“It’s about time for Israel to end its occupation of our people and of our land after 50 years,” he said.

The Palestinian leader, who has become politically weakened at home, is under U.S. pressure to end a Palestinian policy of payments to prisoners who have committed terror acts and their families.  Senator Lindsey Graham, a South Carolina Republican, and other lawmakers are behind legislation to cut off U.S. funding to the Palestinian Authority if the payment policy continues.

Trump raised the issue during their meeting, White House press secretary Sean Spicer said after its conclusion. The U.S. president “emphasized the need to resolve this issue,” Spicer said.

Regional Context

Trump wants to encourage the Palestinians to see Israel in a changing regional context in which leaders of Arab nations have more common interests with Israel in terms of countering Iranian aggression and the brutality of terror groups such as Islamic State, said Trump’s national security adviser H.R. McMaster.

“Old thinking blamed the existence of Israel" for problems in the region, McMaster said. “This is a moment of opportunity. The question is, will we be able to take advantage of this moment?”

The last round of U.S.-led talks broke down three years ago amid mutual recriminations.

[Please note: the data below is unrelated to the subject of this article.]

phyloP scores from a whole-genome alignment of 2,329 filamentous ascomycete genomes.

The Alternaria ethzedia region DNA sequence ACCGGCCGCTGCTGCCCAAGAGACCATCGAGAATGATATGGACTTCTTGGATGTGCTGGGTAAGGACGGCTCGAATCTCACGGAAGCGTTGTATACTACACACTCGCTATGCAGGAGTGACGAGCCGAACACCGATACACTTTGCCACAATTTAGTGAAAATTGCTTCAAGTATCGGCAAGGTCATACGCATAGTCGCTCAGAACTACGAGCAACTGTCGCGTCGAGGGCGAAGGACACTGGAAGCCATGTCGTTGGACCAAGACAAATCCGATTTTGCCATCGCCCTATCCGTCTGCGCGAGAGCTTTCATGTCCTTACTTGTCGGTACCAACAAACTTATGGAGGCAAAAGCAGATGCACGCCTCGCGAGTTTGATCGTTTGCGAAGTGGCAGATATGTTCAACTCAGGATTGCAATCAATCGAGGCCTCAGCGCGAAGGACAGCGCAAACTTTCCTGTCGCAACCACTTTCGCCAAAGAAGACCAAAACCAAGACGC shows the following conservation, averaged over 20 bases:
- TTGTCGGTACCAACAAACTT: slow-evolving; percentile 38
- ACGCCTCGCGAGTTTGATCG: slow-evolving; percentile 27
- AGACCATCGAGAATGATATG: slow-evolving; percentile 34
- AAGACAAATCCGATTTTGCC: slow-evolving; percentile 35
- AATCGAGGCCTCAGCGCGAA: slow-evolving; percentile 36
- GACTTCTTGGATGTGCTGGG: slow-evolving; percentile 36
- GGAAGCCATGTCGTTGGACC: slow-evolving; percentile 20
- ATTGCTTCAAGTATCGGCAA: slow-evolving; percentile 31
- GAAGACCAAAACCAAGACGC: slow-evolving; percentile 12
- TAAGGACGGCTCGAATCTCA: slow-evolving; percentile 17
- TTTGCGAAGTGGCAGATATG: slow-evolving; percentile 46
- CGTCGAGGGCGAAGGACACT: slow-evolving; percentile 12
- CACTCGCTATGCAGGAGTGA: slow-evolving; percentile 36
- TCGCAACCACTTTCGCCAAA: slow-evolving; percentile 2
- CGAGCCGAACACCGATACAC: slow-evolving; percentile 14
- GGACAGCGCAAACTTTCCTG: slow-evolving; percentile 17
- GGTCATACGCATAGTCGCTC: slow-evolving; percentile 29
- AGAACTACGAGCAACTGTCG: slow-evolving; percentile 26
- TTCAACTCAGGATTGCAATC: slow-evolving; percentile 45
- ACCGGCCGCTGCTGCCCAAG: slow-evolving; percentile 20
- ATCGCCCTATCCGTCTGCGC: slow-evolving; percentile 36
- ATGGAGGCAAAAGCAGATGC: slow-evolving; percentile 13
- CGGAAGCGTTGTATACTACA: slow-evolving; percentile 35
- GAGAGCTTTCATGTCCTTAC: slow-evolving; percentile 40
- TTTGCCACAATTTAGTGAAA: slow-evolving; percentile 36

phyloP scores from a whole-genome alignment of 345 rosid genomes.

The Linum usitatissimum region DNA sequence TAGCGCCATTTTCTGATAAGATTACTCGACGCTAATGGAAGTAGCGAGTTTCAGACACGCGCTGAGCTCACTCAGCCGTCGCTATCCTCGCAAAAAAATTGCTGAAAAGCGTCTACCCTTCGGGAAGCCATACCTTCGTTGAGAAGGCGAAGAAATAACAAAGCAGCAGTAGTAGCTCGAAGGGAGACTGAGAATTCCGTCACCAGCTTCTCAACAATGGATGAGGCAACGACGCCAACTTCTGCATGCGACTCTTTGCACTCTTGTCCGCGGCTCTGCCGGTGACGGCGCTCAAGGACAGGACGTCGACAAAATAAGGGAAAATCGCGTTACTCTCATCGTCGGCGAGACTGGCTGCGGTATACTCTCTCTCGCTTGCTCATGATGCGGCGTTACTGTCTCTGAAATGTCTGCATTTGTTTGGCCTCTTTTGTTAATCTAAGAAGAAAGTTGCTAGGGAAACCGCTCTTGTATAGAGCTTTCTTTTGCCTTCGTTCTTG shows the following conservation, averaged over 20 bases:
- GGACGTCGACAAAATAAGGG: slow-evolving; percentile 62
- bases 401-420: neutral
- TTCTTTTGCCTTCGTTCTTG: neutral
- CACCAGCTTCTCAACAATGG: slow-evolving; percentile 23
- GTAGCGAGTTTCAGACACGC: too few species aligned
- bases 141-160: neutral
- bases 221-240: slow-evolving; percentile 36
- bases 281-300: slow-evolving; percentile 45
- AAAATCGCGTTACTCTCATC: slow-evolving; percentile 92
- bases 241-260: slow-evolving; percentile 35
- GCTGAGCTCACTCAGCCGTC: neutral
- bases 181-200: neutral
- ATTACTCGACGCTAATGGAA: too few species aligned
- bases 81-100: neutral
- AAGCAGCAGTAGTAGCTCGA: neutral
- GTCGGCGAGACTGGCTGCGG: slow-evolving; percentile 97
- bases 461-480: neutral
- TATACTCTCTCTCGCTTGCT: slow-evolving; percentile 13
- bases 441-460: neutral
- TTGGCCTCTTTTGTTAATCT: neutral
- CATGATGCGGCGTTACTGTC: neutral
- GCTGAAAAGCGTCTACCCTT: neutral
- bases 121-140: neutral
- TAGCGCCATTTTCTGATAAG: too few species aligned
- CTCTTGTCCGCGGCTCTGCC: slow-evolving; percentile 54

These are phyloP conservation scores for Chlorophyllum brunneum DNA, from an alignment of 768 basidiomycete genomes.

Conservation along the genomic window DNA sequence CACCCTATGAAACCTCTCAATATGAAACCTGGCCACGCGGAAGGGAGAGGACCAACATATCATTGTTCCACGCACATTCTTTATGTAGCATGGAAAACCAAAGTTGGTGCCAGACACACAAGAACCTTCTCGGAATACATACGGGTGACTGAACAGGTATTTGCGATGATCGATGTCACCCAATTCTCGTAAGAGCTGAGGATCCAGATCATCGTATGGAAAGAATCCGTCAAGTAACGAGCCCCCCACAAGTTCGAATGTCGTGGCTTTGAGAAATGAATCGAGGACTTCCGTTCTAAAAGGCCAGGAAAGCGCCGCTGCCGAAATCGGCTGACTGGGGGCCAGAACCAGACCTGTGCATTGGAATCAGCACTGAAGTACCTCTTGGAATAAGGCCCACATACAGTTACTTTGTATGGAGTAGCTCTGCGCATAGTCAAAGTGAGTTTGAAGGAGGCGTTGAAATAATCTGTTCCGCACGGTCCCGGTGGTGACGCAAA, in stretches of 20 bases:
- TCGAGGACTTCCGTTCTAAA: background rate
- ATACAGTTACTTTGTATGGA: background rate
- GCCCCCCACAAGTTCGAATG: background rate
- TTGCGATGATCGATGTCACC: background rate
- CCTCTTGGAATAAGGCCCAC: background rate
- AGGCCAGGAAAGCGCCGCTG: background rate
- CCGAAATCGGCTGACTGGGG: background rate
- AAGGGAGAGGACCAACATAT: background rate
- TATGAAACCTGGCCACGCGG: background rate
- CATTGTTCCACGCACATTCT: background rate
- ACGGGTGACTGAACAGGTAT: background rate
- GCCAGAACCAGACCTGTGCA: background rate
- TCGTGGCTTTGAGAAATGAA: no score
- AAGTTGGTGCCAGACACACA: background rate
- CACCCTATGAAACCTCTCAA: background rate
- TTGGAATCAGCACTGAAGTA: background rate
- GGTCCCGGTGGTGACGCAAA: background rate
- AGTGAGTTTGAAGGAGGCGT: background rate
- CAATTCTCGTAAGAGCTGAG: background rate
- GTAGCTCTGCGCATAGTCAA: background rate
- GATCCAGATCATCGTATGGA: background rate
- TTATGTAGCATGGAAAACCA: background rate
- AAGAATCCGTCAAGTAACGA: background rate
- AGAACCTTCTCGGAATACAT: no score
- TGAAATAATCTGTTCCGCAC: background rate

Trump has said he’d like to broker a peace agreement, calling it the “ultimate deal.” Since his inauguration, he has met with Arab leaders and Netanyahu, and has appointed his son-in-law, Jared Kushner, and the former chief legal counsel for the Trump Organization, Jason Greenblatt, to pursue peace efforts.

Trump scrambled more than a decade of U.S. policy when he said during Netanyahu’s White House visit in February that he isn’t necessarily aiming for a two-state solution. 

Trump’s Approach

While he is seen as more sympathetic to Israel than predecessor Barack Obama, he has urged Israel to hold back on settlement construction and hasn’t promoted his campaign pledge to move the U.S. Embassy to Jerusalem from Tel Aviv, a move fiercely opposed by Abbas and other Arab leaders. Trump has been making preparations for a visit to the region as soon as this month.